Meet Evan. He’s one of our Data Scientists and an honorary developer here at Pinpoint. He’s currently a member of Team NaN, working on our issue and work forecasting to help engineering teams understand how long an issue or group of issues will take to complete. You can learn more about those here

Evan is also a bitmoji enthusiast, and when we were still going into the office, he could be seen wearing a tie on self-proclaimed “Tie Tuesdays” — in which he was the only one to participate. 

BREAKING UPDATE: Thanks to the pandemic and working from home, Tie Tuesdays are now “Tie-dye Tuesdays” in which he is still the only one to participate, and every day is Tuesday. 

Click on the tabs in Evan’s Pinpoint Developer Profile above to learn more about his work. Get your own here

 

So, tell us your story, Evan. 

How and why did you end up in your role?

I was looking for a career change, did some research on the field of data science. I was interested enough to explore more and took an intensive General Assembly course, a 5-month program, 9-5 every day. Considering I had zero coding background and a brief statistical background, it did require a lot of self-teaching. Before I got to Pinpoint, I worked as a data scientist for car2go in the urban mobility space for about 1.5 years. 

Describe yourself as a developer?

I am definitely still learning a lot about the engineering industry as a whole. I’m just a sponge over here trying to listen and take in as much as I can. The change to full-stack teams has definitely helped with the learning curve as I interact more with other developers with different expertise. 

Tell us about your first dev job?

Honestly, this is probably my first “dev” job. I was a Jr. Data Scientist at my last company and was still analyzing data/building models, but the work was not nearly as engineering heavy. 

What are you working on right now that has you most excited?

I’m working on a network graph model for Pulse, which is a personalized activity feed and using Natural Language Processing (NLP) to make recommendations across the product. We already have a lot of data from user's issue tracking systems and code repos (i.e., a specific repo, creator for a PR or project, who an issue is assigned to, etc.) we can use NLP to link similar PRs to Issues and vice versa.

These models have much broader use cases outside of Pinpoint, and applying it to our data has been really cool.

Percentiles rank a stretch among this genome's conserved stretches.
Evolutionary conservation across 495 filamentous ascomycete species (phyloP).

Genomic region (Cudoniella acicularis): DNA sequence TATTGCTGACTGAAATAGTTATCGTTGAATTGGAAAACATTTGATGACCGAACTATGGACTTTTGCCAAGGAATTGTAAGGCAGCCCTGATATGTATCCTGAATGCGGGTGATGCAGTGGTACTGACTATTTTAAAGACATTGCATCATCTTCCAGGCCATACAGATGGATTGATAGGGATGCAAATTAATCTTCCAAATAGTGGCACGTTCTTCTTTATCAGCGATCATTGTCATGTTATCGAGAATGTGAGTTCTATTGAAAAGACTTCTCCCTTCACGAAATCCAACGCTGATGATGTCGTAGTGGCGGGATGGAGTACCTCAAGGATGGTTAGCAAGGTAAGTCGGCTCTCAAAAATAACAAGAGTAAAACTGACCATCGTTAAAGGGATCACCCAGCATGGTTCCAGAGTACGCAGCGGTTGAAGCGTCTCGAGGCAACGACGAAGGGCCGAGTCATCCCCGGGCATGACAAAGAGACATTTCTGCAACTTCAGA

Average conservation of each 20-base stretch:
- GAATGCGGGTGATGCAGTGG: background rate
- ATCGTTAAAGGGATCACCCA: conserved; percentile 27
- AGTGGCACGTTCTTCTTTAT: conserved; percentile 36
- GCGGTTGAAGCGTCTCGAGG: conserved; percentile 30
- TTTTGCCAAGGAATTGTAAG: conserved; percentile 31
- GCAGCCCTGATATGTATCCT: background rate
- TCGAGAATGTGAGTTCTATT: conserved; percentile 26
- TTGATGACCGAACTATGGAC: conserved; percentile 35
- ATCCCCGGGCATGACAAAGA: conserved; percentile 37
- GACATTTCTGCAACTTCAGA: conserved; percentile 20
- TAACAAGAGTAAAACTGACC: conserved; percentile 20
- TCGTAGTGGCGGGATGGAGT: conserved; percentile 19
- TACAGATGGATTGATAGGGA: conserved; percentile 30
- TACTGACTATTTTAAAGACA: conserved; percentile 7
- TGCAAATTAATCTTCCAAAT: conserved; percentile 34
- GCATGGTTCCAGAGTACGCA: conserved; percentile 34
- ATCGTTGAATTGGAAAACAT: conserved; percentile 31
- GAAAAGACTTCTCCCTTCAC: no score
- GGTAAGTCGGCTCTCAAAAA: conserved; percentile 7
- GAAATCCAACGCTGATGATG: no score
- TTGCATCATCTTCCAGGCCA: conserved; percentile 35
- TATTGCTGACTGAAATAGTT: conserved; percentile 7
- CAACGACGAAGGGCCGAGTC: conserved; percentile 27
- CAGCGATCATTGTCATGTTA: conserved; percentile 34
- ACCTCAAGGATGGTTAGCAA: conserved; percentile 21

What is the hardest part of your job?

Understanding how everything in our internal engineering ecosystem from our pipeline to the data manager operates and works together. The more I understand our internal tools, the more confident I can deploy/roll out a new ML model. If something in regards to an ML model is breaking or throwing an error, I can more easily understand why and better debug. It also helps us better understand our possibilities and limitations as data scientists. 

What does your team do that you think is unique?

Our Data Science guild has started a “Code Rodeo,” where we share all of the coding tricks we learn from our individual teams each week. One that I recently discovered was a VSCode extension, “Python Docstring Generator,” that automatically generates docstrings for python functions.  

Auto Generate Docstrings

What do you prefer? Work from home, in the office, or some hybrid?

I’ve actually started working from my apartment buildings lounge room. I’ve found it helps drastically to just get out of my apartment. Since we have been remote, I’ve obviously cut down on commuting time, which is a great perk. It’s also nice to get outside and take my dog for a walk so I can break up the day and take a mental break. 

What is your favorite project you have ever worked on?

I’ve enjoyed working on the network graphs mentioned earlier because they have much broader use cases outside of Pinpoint, especially in social media like Instagram and Facebook. It’s been challenging and interesting to apply a network graph to Pinpoint’s data. It makes you think about engineering as a social circle; developers, teams, communities, repos, and projects interact together in some capacity. The really cool part links similar developers based on projects, repos, and other developers they have interacted with. We can draw a lot of insight from this, and we will start to use the output from this model elsewhere in the project.

3 things you are loving? This could be a dev tool, podcast, a tv show, anything!

  1. I just subscribed to a new emerging tech newsletter, which has introduced me to a lot of new tech. 
  2. I’ve also been spending a lot of time collaborating with the team on reimagining the daily standup. Which our first iteration of “The Daily” was released a couple of weeks ago. 
  3. I just discovered Dash, a python based tool for creating web apps. It’s a pretty flexible library allowing for a wide range of visualizations/dashboards. 

Bonus! On a personal note, I have started playing Spikeball with some friends at Zilker park, and I think it might be the greatest game of all time.

Connect with Evan. 

 

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